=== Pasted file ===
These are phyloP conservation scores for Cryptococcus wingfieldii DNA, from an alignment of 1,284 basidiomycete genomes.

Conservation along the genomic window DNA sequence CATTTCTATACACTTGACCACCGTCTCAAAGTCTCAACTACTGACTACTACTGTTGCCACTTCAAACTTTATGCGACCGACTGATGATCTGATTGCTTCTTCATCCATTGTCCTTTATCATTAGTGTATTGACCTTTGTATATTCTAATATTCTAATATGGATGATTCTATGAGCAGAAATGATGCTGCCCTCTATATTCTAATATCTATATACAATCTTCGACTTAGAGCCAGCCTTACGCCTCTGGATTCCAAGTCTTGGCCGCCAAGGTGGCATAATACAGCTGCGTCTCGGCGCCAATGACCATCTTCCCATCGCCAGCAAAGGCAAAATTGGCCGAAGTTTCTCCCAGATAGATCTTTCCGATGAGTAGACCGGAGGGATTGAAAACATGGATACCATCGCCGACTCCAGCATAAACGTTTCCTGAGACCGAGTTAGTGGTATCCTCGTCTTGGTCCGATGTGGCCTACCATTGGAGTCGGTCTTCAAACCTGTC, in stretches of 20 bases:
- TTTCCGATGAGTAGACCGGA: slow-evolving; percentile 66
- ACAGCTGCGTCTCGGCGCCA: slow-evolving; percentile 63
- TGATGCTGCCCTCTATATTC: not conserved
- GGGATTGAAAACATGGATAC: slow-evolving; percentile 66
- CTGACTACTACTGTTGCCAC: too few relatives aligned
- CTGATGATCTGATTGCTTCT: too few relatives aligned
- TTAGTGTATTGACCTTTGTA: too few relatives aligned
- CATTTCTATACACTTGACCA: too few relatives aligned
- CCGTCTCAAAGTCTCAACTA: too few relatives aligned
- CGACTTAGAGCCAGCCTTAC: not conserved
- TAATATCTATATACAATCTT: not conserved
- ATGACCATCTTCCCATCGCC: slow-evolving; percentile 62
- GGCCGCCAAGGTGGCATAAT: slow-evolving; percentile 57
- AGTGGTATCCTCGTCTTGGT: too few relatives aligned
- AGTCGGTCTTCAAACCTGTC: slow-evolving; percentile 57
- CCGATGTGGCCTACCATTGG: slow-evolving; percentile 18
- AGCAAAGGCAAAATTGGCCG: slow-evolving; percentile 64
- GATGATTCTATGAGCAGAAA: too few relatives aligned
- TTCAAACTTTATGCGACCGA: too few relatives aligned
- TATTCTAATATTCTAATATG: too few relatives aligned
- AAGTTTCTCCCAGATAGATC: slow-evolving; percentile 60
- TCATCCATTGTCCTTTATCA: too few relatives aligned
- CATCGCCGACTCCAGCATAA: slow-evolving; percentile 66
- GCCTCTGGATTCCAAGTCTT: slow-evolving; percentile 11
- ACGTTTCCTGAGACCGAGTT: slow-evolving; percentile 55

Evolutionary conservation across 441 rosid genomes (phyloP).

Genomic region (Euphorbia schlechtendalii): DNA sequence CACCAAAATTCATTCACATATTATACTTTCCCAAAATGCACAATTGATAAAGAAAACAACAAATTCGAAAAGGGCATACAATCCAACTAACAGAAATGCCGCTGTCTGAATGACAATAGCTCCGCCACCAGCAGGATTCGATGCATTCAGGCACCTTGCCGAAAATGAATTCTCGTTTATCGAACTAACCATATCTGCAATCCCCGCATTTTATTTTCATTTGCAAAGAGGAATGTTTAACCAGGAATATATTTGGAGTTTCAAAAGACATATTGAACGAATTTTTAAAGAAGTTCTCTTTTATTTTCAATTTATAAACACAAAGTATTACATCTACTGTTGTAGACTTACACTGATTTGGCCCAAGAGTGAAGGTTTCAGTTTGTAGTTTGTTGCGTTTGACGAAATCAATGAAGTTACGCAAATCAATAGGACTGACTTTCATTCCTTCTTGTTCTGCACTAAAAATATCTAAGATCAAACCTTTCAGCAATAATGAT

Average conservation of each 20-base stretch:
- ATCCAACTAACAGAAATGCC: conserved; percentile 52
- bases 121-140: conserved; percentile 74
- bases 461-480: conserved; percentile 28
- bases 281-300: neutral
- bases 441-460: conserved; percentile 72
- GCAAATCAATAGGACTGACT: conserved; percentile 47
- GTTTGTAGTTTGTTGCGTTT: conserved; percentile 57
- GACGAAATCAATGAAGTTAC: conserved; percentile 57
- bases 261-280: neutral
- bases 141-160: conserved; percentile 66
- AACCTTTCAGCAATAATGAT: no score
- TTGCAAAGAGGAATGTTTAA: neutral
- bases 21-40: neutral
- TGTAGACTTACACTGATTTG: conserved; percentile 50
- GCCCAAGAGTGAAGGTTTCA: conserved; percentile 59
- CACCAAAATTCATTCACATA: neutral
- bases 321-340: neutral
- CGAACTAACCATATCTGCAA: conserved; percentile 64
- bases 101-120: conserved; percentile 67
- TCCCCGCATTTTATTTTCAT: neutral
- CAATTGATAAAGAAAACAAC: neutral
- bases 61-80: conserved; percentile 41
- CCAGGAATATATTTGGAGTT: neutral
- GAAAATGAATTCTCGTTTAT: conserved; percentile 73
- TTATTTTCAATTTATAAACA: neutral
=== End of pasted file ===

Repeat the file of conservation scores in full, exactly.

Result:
These are phyloP conservation scores for Cryptococcus wingfieldii DNA, from an alignment of 1,284 basidiomycete genomes.

Conservation along the genomic window DNA sequence CATTTCTATACACTTGACCACCGTCTCAAAGTCTCAACTACTGACTACTACTGTTGCCACTTCAAACTTTATGCGACCGACTGATGATCTGATTGCTTCTTCATCCATTGTCCTTTATCATTAGTGTATTGACCTTTGTATATTCTAATATTCTAATATGGATGATTCTATGAGCAGAAATGATGCTGCCCTCTATATTCTAATATCTATATACAATCTTCGACTTAGAGCCAGCCTTACGCCTCTGGATTCCAAGTCTTGGCCGCCAAGGTGGCATAATACAGCTGCGTCTCGGCGCCAATGACCATCTTCCCATCGCCAGCAAAGGCAAAATTGGCCGAAGTTTCTCCCAGATAGATCTTTCCGATGAGTAGACCGGAGGGATTGAAAACATGGATACCATCGCCGACTCCAGCATAAACGTTTCCTGAGACCGAGTTAGTGGTATCCTCGTCTTGGTCCGATGTGGCCTACCATTGGAGTCGGTCTTCAAACCTGTC, in stretches of 20 bases:
- TTTCCGATGAGTAGACCGGA: slow-evolving; percentile 66
- ACAGCTGCGTCTCGGCGCCA: slow-evolving; percentile 63
- TGATGCTGCCCTCTATATTC: not conserved
- GGGATTGAAAACATGGATAC: slow-evolving; percentile 66
- CTGACTACTACTGTTGCCAC: too few relatives aligned
- CTGATGATCTGATTGCTTCT: too few relatives aligned
- TTAGTGTATTGACCTTTGTA: too few relatives aligned
- CATTTCTATACACTTGACCA: too few relatives aligned
- CCGTCTCAAAGTCTCAACTA: too few relatives aligned
- CGACTTAGAGCCAGCCTTAC: not conserved
- TAATATCTATATACAATCTT: not conserved
- ATGACCATCTTCCCATCGCC: slow-evolving; percentile 62
- GGCCGCCAAGGTGGCATAAT: slow-evolving; percentile 57
- AGTGGTATCCTCGTCTTGGT: too few relatives aligned
- AGTCGGTCTTCAAACCTGTC: slow-evolving; percentile 57
- CCGATGTGGCCTACCATTGG: slow-evolving; percentile 18
- AGCAAAGGCAAAATTGGCCG: slow-evolving; percentile 64
- GATGATTCTATGAGCAGAAA: too few relatives aligned
- TTCAAACTTTATGCGACCGA: too few relatives aligned
- TATTCTAATATTCTAATATG: too few relatives aligned
- AAGTTTCTCCCAGATAGATC: slow-evolving; percentile 60
- TCATCCATTGTCCTTTATCA: too few relatives aligned
- CATCGCCGACTCCAGCATAA: slow-evolving; percentile 66
- GCCTCTGGATTCCAAGTCTT: slow-evolving; percentile 11
- ACGTTTCCTGAGACCGAGTT: slow-evolving; percentile 55

Evolutionary conservation across 441 rosid genomes (phyloP).

Genomic region (Euphorbia schlechtendalii): DNA sequence CACCAAAATTCATTCACATATTATACTTTCCCAAAATGCACAATTGATAAAGAAAACAACAAATTCGAAAAGGGCATACAATCCAACTAACAGAAATGCCGCTGTCTGAATGACAATAGCTCCGCCACCAGCAGGATTCGATGCATTCAGGCACCTTGCCGAAAATGAATTCTCGTTTATCGAACTAACCATATCTGCAATCCCCGCATTTTATTTTCATTTGCAAAGAGGAATGTTTAACCAGGAATATATTTGGAGTTTCAAAAGACATATTGAACGAATTTTTAAAGAAGTTCTCTTTTATTTTCAATTTATAAACACAAAGTATTACATCTACTGTTGTAGACTTACACTGATTTGGCCCAAGAGTGAAGGTTTCAGTTTGTAGTTTGTTGCGTTTGACGAAATCAATGAAGTTACGCAAATCAATAGGACTGACTTTCATTCCTTCTTGTTCTGCACTAAAAATATCTAAGATCAAACCTTTCAGCAATAATGAT

Average conservation of each 20-base stretch:
- ATCCAACTAACAGAAATGCC: conserved; percentile 52
- bases 121-140: conserved; percentile 74
- bases 461-480: conserved; percentile 28
- bases 281-300: neutral
- bases 441-460: conserved; percentile 72
- GCAAATCAATAGGACTGACT: conserved; percentile 47
- GTTTGTAGTTTGTTGCGTTT: conserved; percentile 57
- GACGAAATCAATGAAGTTAC: conserved; percentile 57
- bases 261-280: neutral
- bases 141-160: conserved; percentile 66
- AACCTTTCAGCAATAATGAT: no score
- TTGCAAAGAGGAATGTTTAA: neutral
- bases 21-40: neutral
- TGTAGACTTACACTGATTTG: conserved; percentile 50
- GCCCAAGAGTGAAGGTTTCA: conserved; percentile 59
- CACCAAAATTCATTCACATA: neutral
- bases 321-340: neutral
- CGAACTAACCATATCTGCAA: conserved; percentile 64
- bases 101-120: conserved; percentile 67
- TCCCCGCATTTTATTTTCAT: neutral
- CAATTGATAAAGAAAACAAC: neutral
- bases 61-80: conserved; percentile 41
- CCAGGAATATATTTGGAGTT: neutral
- GAAAATGAATTCTCGTTTAT: conserved; percentile 73
- TTATTTTCAATTTATAAACA: neutral